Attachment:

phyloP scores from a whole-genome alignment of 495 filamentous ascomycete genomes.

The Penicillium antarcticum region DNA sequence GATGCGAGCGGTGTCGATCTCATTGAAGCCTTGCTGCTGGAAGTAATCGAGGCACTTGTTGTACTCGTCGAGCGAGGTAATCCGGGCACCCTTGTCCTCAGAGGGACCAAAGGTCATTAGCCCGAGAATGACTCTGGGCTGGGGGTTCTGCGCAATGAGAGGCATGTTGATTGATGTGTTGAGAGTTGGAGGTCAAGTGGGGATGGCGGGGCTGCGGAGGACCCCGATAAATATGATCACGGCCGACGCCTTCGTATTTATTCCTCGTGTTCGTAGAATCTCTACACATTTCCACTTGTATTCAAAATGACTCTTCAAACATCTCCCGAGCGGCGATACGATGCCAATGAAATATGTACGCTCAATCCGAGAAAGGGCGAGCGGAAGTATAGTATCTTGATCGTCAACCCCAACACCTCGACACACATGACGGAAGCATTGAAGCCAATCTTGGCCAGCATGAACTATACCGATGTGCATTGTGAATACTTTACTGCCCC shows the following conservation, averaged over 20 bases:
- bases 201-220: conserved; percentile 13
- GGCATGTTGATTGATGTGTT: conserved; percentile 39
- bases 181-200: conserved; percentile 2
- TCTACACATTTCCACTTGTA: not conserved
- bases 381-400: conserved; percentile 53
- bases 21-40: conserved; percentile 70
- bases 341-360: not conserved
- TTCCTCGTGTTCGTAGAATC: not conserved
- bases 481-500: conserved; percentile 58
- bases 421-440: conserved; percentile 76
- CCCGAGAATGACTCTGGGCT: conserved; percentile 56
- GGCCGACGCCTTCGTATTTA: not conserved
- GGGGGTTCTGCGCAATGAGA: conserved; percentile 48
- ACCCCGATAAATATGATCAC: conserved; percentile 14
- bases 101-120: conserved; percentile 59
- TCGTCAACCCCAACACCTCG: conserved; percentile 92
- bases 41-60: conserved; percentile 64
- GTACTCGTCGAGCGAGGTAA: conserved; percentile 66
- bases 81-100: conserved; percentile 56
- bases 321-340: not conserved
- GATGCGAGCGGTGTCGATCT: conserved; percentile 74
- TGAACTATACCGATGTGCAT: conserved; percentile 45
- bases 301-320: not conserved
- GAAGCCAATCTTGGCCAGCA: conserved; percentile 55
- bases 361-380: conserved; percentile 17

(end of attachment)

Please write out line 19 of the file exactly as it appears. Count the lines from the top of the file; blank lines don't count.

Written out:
- bases 41-60: conserved; percentile 64